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Fresh off the “biggest deal anybody has ever seen,” President Donald Trump is expecting another soon.
“We’re doing another big one next week,” he said Wednesday at a White House ceremony attended by Chinese officials and business representatives before both nations sealed their phase-one trade accord.
The other big one is expected to be the U.S.-Mexico-Canada Agreement, an update of the 26-year-old Nafta deal that Senate Majority Leader Mitch McConnell said may be approved in his chamber as soon as today.
McConnell is expecting bipartisan support and said passage will be good for the country. It cleared the House last month with the backing of Democrats and most Republicans after negotiations changed provisions on labor, environment, enforcement and drug patent protection. The bill to implement the deal has sped through GOP-controlled Senate committees this week.
It’s been a lengthy legislative process. The leaders of the three countries signed the initial USMCA in November 2018. If it arrives on Trump’s desk next week — in the middle of his impeachment trial — he’ll be able to cloak himself in trade wins with five of the U.S.’s top six trading partners: Canada, China, Japan, Mexico and South Korea.
Left out so far are the European Union and the U.K., but they’re next in line this year and may want to review the president’s approach.
Like Trump’s China deal, the pact with Canada and Mexico was among his 2016 campaign pledges. In each case, he threatened and applied tariffs during the negotiations to extract concessions.
That’s important to keep in mind regardless of whether Trump gets an opportunity to sign USMCA next week because of another important item on the calendar.
France and the U.S. gave themselves a deadline of next Tuesday to find a compromise on a digital-tax dispute that threatens a transatlantic trade war. Without a resolution, Trump is threatening tariffs on $2.4 billion of French products in response to a 3% tax President Emmanuel Macron’s government instituted on the revenue of large tech companies including Google, Apple, Facebook and Amazon. The EU has vowed to retaliate against the U.S.’s retaliation.
As Trump reminded the crowd at the White House on Wednesday, he likes wielding tariffs because “otherwise we have no cards to negotiate with.”
Charting the Trade War
The agreement signed between the U.S. and China brings a pause in the trade war between the world’s two largest economies. However, doubts remain as to whether China can actually buy an additional $200 billion in goods and services, including $95 billion in commodities as promised. In order to achieve the increase in purchases, U.S. exports of goods and services would have to jump almost 56% this year from 2019 to reach the total laid out in the deal, according to Bloomberg calculations.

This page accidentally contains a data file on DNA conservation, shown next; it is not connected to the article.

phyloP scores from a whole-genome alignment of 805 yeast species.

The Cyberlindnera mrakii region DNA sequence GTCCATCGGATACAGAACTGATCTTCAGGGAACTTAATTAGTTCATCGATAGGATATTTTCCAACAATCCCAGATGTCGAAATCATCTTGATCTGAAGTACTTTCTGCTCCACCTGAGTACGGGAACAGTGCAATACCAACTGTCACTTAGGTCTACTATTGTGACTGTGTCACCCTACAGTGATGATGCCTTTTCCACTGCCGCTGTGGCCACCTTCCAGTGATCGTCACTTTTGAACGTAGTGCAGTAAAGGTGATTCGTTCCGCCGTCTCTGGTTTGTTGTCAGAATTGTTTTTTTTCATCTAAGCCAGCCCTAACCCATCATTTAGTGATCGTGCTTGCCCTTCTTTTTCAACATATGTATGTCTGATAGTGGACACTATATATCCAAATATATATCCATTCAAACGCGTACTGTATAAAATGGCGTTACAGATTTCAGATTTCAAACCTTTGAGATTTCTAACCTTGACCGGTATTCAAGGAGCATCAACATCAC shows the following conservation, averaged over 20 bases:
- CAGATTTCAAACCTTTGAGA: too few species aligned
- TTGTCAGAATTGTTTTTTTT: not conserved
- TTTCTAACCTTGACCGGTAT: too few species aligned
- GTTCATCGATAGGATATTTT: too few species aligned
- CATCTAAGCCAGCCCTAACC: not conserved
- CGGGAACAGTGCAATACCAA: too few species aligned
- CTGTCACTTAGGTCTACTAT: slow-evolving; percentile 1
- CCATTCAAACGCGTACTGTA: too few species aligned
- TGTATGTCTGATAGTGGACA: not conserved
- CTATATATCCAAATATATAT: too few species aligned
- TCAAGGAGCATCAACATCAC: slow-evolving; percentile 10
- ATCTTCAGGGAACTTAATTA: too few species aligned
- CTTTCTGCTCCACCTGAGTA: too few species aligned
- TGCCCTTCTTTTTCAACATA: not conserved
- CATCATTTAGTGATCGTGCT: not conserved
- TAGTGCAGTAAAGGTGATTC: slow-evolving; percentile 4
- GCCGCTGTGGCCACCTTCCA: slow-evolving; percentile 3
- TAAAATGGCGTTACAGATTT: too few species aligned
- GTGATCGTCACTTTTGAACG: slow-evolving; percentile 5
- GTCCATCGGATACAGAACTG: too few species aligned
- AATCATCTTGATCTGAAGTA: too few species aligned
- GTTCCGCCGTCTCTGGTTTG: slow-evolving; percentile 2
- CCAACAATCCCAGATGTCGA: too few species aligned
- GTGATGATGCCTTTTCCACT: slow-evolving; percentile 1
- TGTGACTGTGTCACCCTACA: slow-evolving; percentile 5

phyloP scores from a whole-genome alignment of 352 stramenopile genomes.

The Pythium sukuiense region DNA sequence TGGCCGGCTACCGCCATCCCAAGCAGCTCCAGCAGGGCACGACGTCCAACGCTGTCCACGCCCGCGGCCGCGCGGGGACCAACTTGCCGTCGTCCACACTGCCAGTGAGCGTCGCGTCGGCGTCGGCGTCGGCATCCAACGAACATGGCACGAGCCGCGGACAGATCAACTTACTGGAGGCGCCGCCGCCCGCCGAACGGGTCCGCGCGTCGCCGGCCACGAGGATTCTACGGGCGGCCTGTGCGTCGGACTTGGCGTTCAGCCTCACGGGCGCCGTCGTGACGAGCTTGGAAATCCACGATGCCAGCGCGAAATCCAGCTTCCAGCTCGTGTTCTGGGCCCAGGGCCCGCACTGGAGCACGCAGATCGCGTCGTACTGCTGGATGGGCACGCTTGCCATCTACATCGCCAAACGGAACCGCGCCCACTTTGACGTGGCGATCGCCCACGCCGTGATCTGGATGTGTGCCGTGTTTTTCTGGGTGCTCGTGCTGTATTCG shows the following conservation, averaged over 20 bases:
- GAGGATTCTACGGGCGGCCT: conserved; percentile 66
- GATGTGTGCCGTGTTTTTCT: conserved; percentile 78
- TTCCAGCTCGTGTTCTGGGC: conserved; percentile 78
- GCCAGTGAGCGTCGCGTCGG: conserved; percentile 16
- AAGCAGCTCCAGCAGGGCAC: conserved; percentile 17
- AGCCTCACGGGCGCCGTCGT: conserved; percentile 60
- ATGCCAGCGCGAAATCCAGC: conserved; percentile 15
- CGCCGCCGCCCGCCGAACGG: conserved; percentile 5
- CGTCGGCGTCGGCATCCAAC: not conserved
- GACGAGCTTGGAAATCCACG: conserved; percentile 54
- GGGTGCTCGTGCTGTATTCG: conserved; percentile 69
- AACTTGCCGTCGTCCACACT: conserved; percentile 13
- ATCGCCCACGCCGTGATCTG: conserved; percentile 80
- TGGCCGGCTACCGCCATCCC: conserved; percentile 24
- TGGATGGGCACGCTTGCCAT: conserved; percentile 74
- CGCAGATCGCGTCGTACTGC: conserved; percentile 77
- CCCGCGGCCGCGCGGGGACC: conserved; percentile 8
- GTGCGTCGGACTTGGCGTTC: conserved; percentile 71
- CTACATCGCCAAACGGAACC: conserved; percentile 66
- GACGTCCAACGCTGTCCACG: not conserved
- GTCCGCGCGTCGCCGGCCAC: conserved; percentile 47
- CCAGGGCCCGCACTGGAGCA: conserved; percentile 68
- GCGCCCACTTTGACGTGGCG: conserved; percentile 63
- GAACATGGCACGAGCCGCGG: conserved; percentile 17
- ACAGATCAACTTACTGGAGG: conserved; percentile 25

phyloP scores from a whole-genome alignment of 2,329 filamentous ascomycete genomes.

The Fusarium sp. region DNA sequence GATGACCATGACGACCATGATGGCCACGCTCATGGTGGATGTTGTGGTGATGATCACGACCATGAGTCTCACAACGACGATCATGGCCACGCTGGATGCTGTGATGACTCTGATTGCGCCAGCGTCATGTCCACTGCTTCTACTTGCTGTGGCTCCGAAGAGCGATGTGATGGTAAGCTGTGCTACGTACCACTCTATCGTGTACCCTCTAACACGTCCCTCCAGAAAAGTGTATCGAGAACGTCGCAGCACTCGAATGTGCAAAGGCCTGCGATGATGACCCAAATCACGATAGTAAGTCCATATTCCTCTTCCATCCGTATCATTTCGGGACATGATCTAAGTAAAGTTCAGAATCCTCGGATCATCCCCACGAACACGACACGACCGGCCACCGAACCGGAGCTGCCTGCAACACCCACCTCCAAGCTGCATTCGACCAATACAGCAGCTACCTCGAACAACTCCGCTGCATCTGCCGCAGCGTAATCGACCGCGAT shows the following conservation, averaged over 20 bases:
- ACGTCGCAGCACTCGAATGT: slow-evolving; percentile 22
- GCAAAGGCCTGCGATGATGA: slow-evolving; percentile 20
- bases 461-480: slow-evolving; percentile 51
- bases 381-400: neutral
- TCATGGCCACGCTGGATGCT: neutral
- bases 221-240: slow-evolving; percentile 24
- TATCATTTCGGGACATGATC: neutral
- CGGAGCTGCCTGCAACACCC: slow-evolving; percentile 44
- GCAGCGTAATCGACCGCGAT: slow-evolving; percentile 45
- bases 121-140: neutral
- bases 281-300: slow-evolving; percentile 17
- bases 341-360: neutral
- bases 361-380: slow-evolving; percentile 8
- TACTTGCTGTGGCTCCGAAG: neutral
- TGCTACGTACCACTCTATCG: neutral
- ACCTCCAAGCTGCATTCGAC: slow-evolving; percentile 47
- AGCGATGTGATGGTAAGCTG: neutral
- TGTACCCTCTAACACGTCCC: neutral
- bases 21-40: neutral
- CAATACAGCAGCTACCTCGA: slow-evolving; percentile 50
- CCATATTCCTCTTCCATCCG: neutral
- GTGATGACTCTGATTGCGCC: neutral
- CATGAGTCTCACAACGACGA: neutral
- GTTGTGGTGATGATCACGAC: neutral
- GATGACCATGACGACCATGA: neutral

Today’s Must Reads
New normal | Trump promised more China negotiations to tackle some of U.S. companies’ most long-standing complaints would begin “very, very shortly,” a pledge that was quickly met with skepticism. Uneasy relationship | The EU is going to miss the U.K. when it’s gone: British officials played an important role rarely highlighted at home in helping the alliance function. Looking to India | Brazil’s president is set to visit India next week, aiming to boost trade with a rapidly growing market as ties with neighboring Argentina deteriorate. Roadblock | European companies have been largely excluded from the Belt and Road Initiative due to the dominant role of China’s state-owned enterprises and opaque bidding processes, the European Chamber said. Stephanomics podcast | Shawn Donnan and Stephanie Flanders discuss whether this week’s phase one agreement between the U.S. and China means the trade wars are ending, or if we’re really just at the beginning
Who won | China is the main beneficiary of the trade truce: Bloomberg Economics has raised its forecast for the country’s 2020 GDP growth to 5.9% from 5.7%. In the U.S., full delivery of China’s commitment to higher agricultural imports could deliver a 0.1 percentage-point boost to 2020 GDP growth. India’s slow recovery | The seventh straight month of declines in non-oil non gold imports — which tend to track domestic growth — reinforces Bloomberg Economics’ view that the economy’s recovery will be slow-going and shallow.
Jan. 17: Singapore exports, Italy trade balance Jan. 20: Taiwan export orders Jan. 21: South Korea 20-day exports Jan. 23: Japan exports Jan. 21-24: Business and government leaders meet at the World Economic Forum’s annual meeting. Stay on top of all of the action via Bloomberg’s Davos Diary newsletter. Click here to subscribe.
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–With assistance from Erik Wasson and Laura Litvan.
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